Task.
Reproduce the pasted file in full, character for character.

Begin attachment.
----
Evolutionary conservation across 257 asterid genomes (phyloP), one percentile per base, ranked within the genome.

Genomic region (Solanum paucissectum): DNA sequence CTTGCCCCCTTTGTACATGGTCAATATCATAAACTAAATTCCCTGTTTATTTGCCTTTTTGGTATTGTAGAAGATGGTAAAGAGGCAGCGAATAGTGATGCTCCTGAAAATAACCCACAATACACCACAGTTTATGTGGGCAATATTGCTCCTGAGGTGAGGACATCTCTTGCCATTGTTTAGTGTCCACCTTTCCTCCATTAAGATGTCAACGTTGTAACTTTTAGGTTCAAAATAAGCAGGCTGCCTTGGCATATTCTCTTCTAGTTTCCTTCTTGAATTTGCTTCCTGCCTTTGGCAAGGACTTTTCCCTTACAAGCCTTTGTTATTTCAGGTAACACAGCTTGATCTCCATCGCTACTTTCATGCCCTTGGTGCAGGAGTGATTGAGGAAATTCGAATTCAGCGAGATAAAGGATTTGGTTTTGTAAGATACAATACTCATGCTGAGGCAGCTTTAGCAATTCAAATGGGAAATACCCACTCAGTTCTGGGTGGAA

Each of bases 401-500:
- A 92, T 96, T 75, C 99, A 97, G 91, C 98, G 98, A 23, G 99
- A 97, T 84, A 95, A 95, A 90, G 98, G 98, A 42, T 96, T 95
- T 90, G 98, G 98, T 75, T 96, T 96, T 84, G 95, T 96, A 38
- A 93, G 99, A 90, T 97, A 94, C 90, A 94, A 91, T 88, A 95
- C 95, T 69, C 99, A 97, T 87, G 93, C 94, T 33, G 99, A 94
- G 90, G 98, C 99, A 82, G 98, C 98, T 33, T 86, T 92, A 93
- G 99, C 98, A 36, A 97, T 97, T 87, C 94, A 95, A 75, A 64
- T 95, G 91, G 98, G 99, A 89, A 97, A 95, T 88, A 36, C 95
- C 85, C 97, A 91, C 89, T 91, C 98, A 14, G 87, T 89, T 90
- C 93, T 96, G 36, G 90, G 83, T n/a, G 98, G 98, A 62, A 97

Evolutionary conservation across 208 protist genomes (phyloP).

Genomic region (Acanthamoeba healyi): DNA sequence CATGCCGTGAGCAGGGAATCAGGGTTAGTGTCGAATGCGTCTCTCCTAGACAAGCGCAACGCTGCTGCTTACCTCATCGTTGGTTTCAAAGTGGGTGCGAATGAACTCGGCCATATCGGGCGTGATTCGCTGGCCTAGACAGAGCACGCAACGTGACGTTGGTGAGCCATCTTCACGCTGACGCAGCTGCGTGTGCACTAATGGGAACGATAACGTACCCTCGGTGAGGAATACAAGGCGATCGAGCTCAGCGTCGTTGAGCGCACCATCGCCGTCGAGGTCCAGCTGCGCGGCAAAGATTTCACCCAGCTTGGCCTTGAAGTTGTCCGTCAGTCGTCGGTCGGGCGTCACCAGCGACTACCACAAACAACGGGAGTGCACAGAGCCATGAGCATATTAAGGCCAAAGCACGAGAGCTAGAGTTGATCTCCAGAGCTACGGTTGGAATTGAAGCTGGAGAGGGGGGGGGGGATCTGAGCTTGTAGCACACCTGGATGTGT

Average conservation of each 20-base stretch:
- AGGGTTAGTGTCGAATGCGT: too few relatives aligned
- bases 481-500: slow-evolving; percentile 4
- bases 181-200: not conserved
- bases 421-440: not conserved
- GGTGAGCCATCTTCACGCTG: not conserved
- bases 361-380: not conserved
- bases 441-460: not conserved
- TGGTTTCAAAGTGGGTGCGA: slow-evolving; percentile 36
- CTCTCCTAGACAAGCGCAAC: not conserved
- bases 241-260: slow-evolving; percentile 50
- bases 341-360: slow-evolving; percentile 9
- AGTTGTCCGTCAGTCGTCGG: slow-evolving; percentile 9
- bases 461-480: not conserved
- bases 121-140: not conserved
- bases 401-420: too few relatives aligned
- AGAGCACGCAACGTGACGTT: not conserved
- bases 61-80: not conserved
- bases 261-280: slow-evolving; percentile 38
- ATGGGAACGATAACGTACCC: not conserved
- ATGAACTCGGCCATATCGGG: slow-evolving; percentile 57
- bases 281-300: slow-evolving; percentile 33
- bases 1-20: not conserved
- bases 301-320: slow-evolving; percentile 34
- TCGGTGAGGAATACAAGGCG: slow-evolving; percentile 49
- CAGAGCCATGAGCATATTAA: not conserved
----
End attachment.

Evolutionary conservation across 257 asterid genomes (phyloP), one percentile per base, ranked within the genome.

Genomic region (Solanum paucissectum): DNA sequence CTTGCCCCCTTTGTACATGGTCAATATCATAAACTAAATTCCCTGTTTATTTGCCTTTTTGGTATTGTAGAAGATGGTAAAGAGGCAGCGAATAGTGATGCTCCTGAAAATAACCCACAATACACCACAGTTTATGTGGGCAATATTGCTCCTGAGGTGAGGACATCTCTTGCCATTGTTTAGTGTCCACCTTTCCTCCATTAAGATGTCAACGTTGTAACTTTTAGGTTCAAAATAAGCAGGCTGCCTTGGCATATTCTCTTCTAGTTTCCTTCTTGAATTTGCTTCCTGCCTTTGGCAAGGACTTTTCCCTTACAAGCCTTTGTTATTTCAGGTAACACAGCTTGATCTCCATCGCTACTTTCATGCCCTTGGTGCAGGAGTGATTGAGGAAATTCGAATTCAGCGAGATAAAGGATTTGGTTTTGTAAGATACAATACTCATGCTGAGGCAGCTTTAGCAATTCAAATGGGAAATACCCACTCAGTTCTGGGTGGAA

Each of bases 401-500:
- A 92, T 96, T 75, C 99, A 97, G 91, C 98, G 98, A 23, G 99
- A 97, T 84, A 95, A 95, A 90, G 98, G 98, A 42, T 96, T 95
- T 90, G 98, G 98, T 75, T 96, T 96, T 84, G 95, T 96, A 38
- A 93, G 99, A 90, T 97, A 94, C 90, A 94, A 91, T 88, A 95
- C 95, T 69, C 99, A 97, T 87, G 93, C 94, T 33, G 99, A 94
- G 90, G 98, C 99, A 82, G 98, C 98, T 33, T 86, T 92, A 93
- G 99, C 98, A 36, A 97, T 97, T 87, C 94, A 95, A 75, A 64
- T 95, G 91, G 98, G 99, A 89, A 97, A 95, T 88, A 36, C 95
- C 85, C 97, A 91, C 89, T 91, C 98, A 14, G 87, T 89, T 90
- C 93, T 96, G 36, G 90, G 83, T n/a, G 98, G 98, A 62, A 97

Evolutionary conservation across 208 protist genomes (phyloP).

Genomic region (Acanthamoeba healyi): DNA sequence CATGCCGTGAGCAGGGAATCAGGGTTAGTGTCGAATGCGTCTCTCCTAGACAAGCGCAACGCTGCTGCTTACCTCATCGTTGGTTTCAAAGTGGGTGCGAATGAACTCGGCCATATCGGGCGTGATTCGCTGGCCTAGACAGAGCACGCAACGTGACGTTGGTGAGCCATCTTCACGCTGACGCAGCTGCGTGTGCACTAATGGGAACGATAACGTACCCTCGGTGAGGAATACAAGGCGATCGAGCTCAGCGTCGTTGAGCGCACCATCGCCGTCGAGGTCCAGCTGCGCGGCAAAGATTTCACCCAGCTTGGCCTTGAAGTTGTCCGTCAGTCGTCGGTCGGGCGTCACCAGCGACTACCACAAACAACGGGAGTGCACAGAGCCATGAGCATATTAAGGCCAAAGCACGAGAGCTAGAGTTGATCTCCAGAGCTACGGTTGGAATTGAAGCTGGAGAGGGGGGGGGGGATCTGAGCTTGTAGCACACCTGGATGTGT

Average conservation of each 20-base stretch:
- AGGGTTAGTGTCGAATGCGT: too few relatives aligned
- bases 481-500: slow-evolving; percentile 4
- bases 181-200: not conserved
- bases 421-440: not conserved
- GGTGAGCCATCTTCACGCTG: not conserved
- bases 361-380: not conserved
- bases 441-460: not conserved
- TGGTTTCAAAGTGGGTGCGA: slow-evolving; percentile 36
- CTCTCCTAGACAAGCGCAAC: not conserved
- bases 241-260: slow-evolving; percentile 50
- bases 341-360: slow-evolving; percentile 9
- AGTTGTCCGTCAGTCGTCGG: slow-evolving; percentile 9
- bases 461-480: not conserved
- bases 121-140: not conserved
- bases 401-420: too few relatives aligned
- AGAGCACGCAACGTGACGTT: not conserved
- bases 61-80: not conserved
- bases 261-280: slow-evolving; percentile 38
- ATGGGAACGATAACGTACCC: not conserved
- ATGAACTCGGCCATATCGGG: slow-evolving; percentile 57
- bases 281-300: slow-evolving; percentile 33
- bases 1-20: not conserved
- bases 301-320: slow-evolving; percentile 34
- TCGGTGAGGAATACAAGGCG: slow-evolving; percentile 49
- CAGAGCCATGAGCATATTAA: not conserved